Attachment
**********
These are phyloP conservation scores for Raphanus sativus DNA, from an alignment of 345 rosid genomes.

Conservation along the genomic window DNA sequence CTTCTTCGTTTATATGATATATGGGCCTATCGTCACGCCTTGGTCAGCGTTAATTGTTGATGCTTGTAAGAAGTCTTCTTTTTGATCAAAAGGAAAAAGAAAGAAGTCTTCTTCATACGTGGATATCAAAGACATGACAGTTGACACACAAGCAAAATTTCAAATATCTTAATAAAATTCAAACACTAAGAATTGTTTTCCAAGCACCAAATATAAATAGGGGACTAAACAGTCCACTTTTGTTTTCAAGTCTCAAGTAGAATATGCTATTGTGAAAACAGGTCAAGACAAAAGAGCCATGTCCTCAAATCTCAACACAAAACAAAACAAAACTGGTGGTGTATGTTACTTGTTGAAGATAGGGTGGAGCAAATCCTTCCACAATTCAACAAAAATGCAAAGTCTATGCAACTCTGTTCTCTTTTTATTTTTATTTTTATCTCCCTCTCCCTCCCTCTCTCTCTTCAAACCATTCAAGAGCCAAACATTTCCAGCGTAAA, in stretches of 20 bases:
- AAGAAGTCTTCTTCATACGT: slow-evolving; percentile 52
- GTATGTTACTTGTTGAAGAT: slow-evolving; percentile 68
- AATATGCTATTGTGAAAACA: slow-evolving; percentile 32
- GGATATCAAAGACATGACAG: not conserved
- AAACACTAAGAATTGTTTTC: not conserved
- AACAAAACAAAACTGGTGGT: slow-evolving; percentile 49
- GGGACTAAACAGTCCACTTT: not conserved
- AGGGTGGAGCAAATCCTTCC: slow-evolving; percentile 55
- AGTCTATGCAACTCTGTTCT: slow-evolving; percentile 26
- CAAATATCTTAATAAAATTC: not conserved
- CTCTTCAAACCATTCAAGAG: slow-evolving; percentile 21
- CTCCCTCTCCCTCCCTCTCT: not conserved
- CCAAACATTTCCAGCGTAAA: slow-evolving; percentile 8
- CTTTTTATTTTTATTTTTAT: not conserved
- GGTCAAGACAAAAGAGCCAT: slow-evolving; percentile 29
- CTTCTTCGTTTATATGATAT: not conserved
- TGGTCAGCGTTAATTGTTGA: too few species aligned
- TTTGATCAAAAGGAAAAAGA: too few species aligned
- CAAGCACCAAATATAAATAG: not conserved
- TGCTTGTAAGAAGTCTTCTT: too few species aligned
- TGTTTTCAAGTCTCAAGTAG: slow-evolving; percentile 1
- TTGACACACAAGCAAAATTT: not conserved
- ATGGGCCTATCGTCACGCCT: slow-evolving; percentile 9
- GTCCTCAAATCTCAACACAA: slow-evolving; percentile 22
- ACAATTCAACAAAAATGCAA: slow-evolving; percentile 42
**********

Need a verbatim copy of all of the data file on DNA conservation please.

These are phyloP conservation scores for Raphanus sativus DNA, from an alignment of 345 rosid genomes.

Conservation along the genomic window DNA sequence CTTCTTCGTTTATATGATATATGGGCCTATCGTCACGCCTTGGTCAGCGTTAATTGTTGATGCTTGTAAGAAGTCTTCTTTTTGATCAAAAGGAAAAAGAAAGAAGTCTTCTTCATACGTGGATATCAAAGACATGACAGTTGACACACAAGCAAAATTTCAAATATCTTAATAAAATTCAAACACTAAGAATTGTTTTCCAAGCACCAAATATAAATAGGGGACTAAACAGTCCACTTTTGTTTTCAAGTCTCAAGTAGAATATGCTATTGTGAAAACAGGTCAAGACAAAAGAGCCATGTCCTCAAATCTCAACACAAAACAAAACAAAACTGGTGGTGTATGTTACTTGTTGAAGATAGGGTGGAGCAAATCCTTCCACAATTCAACAAAAATGCAAAGTCTATGCAACTCTGTTCTCTTTTTATTTTTATTTTTATCTCCCTCTCCCTCCCTCTCTCTCTTCAAACCATTCAAGAGCCAAACATTTCCAGCGTAAA, in stretches of 20 bases:
- AAGAAGTCTTCTTCATACGT: slow-evolving; percentile 52
- GTATGTTACTTGTTGAAGAT: slow-evolving; percentile 68
- AATATGCTATTGTGAAAACA: slow-evolving; percentile 32
- GGATATCAAAGACATGACAG: not conserved
- AAACACTAAGAATTGTTTTC: not conserved
- AACAAAACAAAACTGGTGGT: slow-evolving; percentile 49
- GGGACTAAACAGTCCACTTT: not conserved
- AGGGTGGAGCAAATCCTTCC: slow-evolving; percentile 55
- AGTCTATGCAACTCTGTTCT: slow-evolving; percentile 26
- CAAATATCTTAATAAAATTC: not conserved
- CTCTTCAAACCATTCAAGAG: slow-evolving; percentile 21
- CTCCCTCTCCCTCCCTCTCT: not conserved
- CCAAACATTTCCAGCGTAAA: slow-evolving; percentile 8
- CTTTTTATTTTTATTTTTAT: not conserved
- GGTCAAGACAAAAGAGCCAT: slow-evolving; percentile 29
- CTTCTTCGTTTATATGATAT: not conserved
- TGGTCAGCGTTAATTGTTGA: too few species aligned
- TTTGATCAAAAGGAAAAAGA: too few species aligned
- CAAGCACCAAATATAAATAG: not conserved
- TGCTTGTAAGAAGTCTTCTT: too few species aligned
- TGTTTTCAAGTCTCAAGTAG: slow-evolving; percentile 1
- TTGACACACAAGCAAAATTT: not conserved
- ATGGGCCTATCGTCACGCCT: slow-evolving; percentile 9
- GTCCTCAAATCTCAACACAA: slow-evolving; percentile 22
- ACAATTCAACAAAAATGCAA: slow-evolving; percentile 42